(This article belongs to the Special Issue Preclinical Evaluation of Lipid-Based Nanosystems)
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Article
Light-Activated Liposomes Coated with Hyaluronic Acid as a Potential Drug Delivery System
Pharmaceutics 2020, 12(8), 763; https://doi.org/10.3390/pharmaceutics12080763 - 12 Aug 2020
Cited by 6 | Viewed by 1784
Abstract
Light-activated liposomes permit site and time-specific drug delivery to ocular and systemic targets. We combined a light activation technology based on indocyanine green with a hyaluronic acid (HA) coating by synthesizing HA–lipid conjugates. HA is an endogenous vitreal polysaccharide and a potential targeting [...] Read more.
Light-activated liposomes permit site and time-specific drug delivery to ocular and systemic targets. We combined a light activation technology based on indocyanine green with a hyaluronic acid (HA) coating by synthesizing HA–lipid conjugates. HA is an endogenous vitreal polysaccharide and a potential targeting moiety to cluster of differentiation 44 (CD44)-expressing cells. Light-activated drug release from 100 nm HA-coated liposomes was functional in buffer, plasma, and vitreous samples. The HA-coating improved stability in plasma compared to polyethylene glycol (PEG)-coated liposomes. Liposomal protein coronas on HA- and PEG-coated liposomes after dynamic exposure to undiluted human plasma and porcine vitreous samples were hydrophilic and negatively charged, thicker in plasma (~5 nm hard, ~10 nm soft coronas) than in vitreous (~2 nm hard, ~3 nm soft coronas) samples. Their compositions were dependent on liposome formulation and surface charge in plasma but not in vitreous samples. Compared to the PEG coating, the HA-coated liposomes bound more proteins in vitreous samples and enriched proteins related to collagen interactions, possibly explaining their slightly reduced vitreal mobility. The properties of the most abundant proteins did not correlate with liposome size or charge, but included proteins with surfactant and immune system functions in plasma and vitreous samples. The HA-coated light-activated liposomes are a functional and promising alternative for intravenous and ocular drug delivery. Full article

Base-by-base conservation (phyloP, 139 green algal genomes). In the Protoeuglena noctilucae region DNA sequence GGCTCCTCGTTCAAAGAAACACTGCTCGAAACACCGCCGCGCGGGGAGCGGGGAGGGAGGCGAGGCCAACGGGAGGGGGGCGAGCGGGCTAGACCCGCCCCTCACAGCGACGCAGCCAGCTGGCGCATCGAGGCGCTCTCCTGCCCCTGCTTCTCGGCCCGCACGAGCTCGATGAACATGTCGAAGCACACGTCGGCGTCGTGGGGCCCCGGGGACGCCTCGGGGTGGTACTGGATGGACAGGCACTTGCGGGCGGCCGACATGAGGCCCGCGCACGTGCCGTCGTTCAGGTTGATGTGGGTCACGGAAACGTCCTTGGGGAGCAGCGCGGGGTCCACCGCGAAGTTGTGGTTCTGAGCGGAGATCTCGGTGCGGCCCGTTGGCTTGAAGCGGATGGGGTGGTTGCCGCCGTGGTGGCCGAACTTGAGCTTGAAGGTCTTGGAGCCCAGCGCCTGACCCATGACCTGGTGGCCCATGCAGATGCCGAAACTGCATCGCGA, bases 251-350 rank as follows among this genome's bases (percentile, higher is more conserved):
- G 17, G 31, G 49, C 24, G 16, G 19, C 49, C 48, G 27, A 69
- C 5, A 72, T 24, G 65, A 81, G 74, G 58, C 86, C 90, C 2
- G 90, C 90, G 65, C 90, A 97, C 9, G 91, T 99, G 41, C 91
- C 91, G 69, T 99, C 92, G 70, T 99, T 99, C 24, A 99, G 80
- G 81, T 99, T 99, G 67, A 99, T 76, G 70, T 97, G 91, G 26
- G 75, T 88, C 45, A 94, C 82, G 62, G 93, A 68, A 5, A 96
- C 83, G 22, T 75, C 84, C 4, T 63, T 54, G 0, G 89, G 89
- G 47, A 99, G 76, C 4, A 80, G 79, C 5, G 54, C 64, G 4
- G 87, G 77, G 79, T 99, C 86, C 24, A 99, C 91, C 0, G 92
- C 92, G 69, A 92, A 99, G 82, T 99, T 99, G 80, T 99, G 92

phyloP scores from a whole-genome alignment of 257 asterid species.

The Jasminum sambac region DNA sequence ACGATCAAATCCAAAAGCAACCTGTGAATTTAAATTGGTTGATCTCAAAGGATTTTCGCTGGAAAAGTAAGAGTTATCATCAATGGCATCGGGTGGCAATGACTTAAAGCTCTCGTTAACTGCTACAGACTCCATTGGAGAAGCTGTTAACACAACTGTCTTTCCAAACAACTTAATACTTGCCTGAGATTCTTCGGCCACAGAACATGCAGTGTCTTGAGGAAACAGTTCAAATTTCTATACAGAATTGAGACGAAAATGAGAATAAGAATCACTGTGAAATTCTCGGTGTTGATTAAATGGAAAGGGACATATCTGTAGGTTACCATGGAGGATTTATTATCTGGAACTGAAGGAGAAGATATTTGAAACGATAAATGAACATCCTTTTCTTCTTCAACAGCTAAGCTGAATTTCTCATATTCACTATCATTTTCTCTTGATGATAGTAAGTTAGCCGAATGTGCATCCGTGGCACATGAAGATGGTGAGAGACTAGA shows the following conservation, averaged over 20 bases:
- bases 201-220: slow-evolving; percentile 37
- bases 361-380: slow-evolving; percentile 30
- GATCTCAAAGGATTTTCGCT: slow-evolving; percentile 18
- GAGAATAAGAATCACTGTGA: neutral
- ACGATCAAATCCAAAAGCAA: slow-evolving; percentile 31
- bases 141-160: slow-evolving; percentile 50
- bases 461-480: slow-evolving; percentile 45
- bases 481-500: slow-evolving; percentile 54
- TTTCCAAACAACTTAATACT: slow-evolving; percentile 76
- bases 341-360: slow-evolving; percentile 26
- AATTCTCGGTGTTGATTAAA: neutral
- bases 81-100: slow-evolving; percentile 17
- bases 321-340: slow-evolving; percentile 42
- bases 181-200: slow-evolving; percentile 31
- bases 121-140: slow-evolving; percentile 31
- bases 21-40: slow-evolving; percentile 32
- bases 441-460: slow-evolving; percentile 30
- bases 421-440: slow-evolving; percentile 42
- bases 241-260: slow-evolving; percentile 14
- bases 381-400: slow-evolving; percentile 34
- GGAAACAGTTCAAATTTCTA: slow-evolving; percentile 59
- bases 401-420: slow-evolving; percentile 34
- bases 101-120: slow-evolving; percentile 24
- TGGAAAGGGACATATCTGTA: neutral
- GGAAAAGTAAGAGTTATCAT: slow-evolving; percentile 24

(This article belongs to the Special Issue Preclinical Evaluation of Lipid-Based Nanosystems)
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Article
Porous Nanostructure, Lipid Composition, and Degree of Drug Supersaturation Modulate In Vitro Fenofibrate Solubilization in Silica-Lipid Hybrids
Pharmaceutics 2020, 12(7), 687; https://doi.org/10.3390/pharmaceutics12070687 - 21 Jul 2020
Cited by 2 | Viewed by 1025
Abstract
The unique nanostructured matrix obtained by silica-lipid hybrids (SLHs) is well known to improve the dissolution, absorption, and bioavailability of poorly water-soluble drugs (PWSDs). The aim of this study was to investigate the impact of: (i) drug load: 3–22.7% w/w, (ii) lipid [...] Read more.
The unique nanostructured matrix obtained by silica-lipid hybrids (SLHs) is well known to improve the dissolution, absorption, and bioavailability of poorly water-soluble drugs (PWSDs). The aim of this study was to investigate the impact of: (i) drug load: 3–22.7% w/w, (ii) lipid type: medium-chain triglyceride (Captex 300) and mono and diester of caprylic acid (Capmul PG8), and (iii) silica nanostructure: spray dried fumed silica (FS) and mesoporous silica (MPS), on the in vitro dissolution, solubilization, and solid-state stability of the model drug fenofibrate (FEN). Greater FEN crystallinity was detected at higher drug loads and within the MPS formulations. Furthermore, an increased rate and extent of dissolution was achieved by FS formulations when compared to crystalline FEN (5–10-fold), a commercial product; APO-fenofibrate (2.4–4-fold) and corresponding MPS formulations (2–4-fold). Precipitation of FEN during in vitro lipolysis restricted data interpretation, however a synergistic effect between MPS and Captex 300 in enhancing FEN aqueous solubilization was attained. It was concluded that a balance between in vitro performance and drug loading is key, and the optimum drug load was determined to be between 7–16% w/w, which corresponds to (200–400% equilibrium solubility in lipid Seq). This study provides valuable insight into the impact of key characteristics of SLHs, in constructing optimized solid-state lipid-based formulations for the oral delivery of PWSDs. Full article